People in Ohio who get married in their late 20s may have a lower divorce rate than those who marry in their teens or after their early 30s. Studies have also found that a larger age gap between spouses raises the likelihood of divorce. A number of studies have also identified other factors that may contribute to divorce.
For example, marriages in which the husband does not work full time are more likely to end in divorce. This may be connected to the belief that the husband should be the breadwinner because it appeared to not be affected by what kind of employment the wife had. Couples who did not finish high school are more likely to get a divorce than those who did. People who are most affectionate with one another when they first marry may also be more likely to get divorced.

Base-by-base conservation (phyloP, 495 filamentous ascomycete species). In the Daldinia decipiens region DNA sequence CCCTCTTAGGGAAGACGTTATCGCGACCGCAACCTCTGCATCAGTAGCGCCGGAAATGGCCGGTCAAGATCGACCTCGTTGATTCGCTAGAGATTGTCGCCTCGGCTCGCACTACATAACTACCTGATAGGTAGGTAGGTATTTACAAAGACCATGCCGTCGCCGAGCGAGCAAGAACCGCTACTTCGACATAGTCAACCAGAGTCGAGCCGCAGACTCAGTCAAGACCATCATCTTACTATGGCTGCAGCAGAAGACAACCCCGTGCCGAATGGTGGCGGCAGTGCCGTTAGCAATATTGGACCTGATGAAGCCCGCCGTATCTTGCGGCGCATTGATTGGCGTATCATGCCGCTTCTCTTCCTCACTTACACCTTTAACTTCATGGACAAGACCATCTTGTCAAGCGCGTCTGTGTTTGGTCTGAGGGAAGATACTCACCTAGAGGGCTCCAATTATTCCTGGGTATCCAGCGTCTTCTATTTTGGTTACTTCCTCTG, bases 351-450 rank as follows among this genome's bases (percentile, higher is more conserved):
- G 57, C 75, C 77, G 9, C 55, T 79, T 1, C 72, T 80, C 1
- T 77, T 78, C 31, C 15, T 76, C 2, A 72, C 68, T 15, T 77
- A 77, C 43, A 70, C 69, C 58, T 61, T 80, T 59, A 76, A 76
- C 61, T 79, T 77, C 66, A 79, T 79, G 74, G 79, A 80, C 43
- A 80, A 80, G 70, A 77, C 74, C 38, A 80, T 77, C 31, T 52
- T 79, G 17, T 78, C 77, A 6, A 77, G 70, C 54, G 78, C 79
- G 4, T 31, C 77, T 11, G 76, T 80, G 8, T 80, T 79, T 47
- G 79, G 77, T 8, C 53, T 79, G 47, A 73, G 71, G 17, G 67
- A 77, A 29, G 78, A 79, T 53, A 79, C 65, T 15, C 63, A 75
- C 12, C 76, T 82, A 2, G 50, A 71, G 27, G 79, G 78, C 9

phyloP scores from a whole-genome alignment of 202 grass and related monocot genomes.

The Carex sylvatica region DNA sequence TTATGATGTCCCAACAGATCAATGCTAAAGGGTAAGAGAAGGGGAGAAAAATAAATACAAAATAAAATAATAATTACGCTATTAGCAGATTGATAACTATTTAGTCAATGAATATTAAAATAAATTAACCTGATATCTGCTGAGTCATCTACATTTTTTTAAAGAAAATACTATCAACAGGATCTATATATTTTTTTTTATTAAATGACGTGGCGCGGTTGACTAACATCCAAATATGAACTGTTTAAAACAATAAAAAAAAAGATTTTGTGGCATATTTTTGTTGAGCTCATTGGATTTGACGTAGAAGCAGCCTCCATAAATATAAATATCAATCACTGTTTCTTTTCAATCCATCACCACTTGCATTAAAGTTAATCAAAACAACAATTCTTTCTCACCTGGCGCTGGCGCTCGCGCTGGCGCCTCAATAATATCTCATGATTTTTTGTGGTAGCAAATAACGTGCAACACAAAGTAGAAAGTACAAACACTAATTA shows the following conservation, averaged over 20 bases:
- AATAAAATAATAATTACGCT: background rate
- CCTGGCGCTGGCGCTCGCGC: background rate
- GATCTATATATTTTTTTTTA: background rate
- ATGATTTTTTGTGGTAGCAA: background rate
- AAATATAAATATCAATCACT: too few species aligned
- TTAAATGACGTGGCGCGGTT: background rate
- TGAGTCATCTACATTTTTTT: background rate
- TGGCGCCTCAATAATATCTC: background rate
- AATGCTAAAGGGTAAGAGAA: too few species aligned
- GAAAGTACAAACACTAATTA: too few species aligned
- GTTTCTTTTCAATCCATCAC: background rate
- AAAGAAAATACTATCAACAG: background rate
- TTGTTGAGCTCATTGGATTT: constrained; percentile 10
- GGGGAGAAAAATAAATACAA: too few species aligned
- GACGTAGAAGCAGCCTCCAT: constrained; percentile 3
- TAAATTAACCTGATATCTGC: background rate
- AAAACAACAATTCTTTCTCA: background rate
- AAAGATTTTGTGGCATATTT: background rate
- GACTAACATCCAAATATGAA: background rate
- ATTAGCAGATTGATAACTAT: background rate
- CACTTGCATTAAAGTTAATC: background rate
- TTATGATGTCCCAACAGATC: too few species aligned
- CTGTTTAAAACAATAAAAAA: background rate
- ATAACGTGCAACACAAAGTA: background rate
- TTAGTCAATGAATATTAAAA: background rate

Contempt has been identified as one of the attitudes between a couple that can result in a divorce. Another dynamic between partners that may predict divorce is when one person presses the other while the other person has a pattern of withdrawing. Researchers have also found they can predict that some marriages are vulnerable to divorce based on the negative stories couples tell about their marriages.
If people are going through a divorce because of some of the situations above, those situations may affect the divorce agreement. For example, if one person works part-time and makes significantly less money than the other, the other person might be required to pay spousal support. If the divorce is a high-conflict one, a couple might be unable to negotiate an agreement with their attorneys. If the couple has to go to court, a person may want to talk to an attorney about useful strategies for litigation.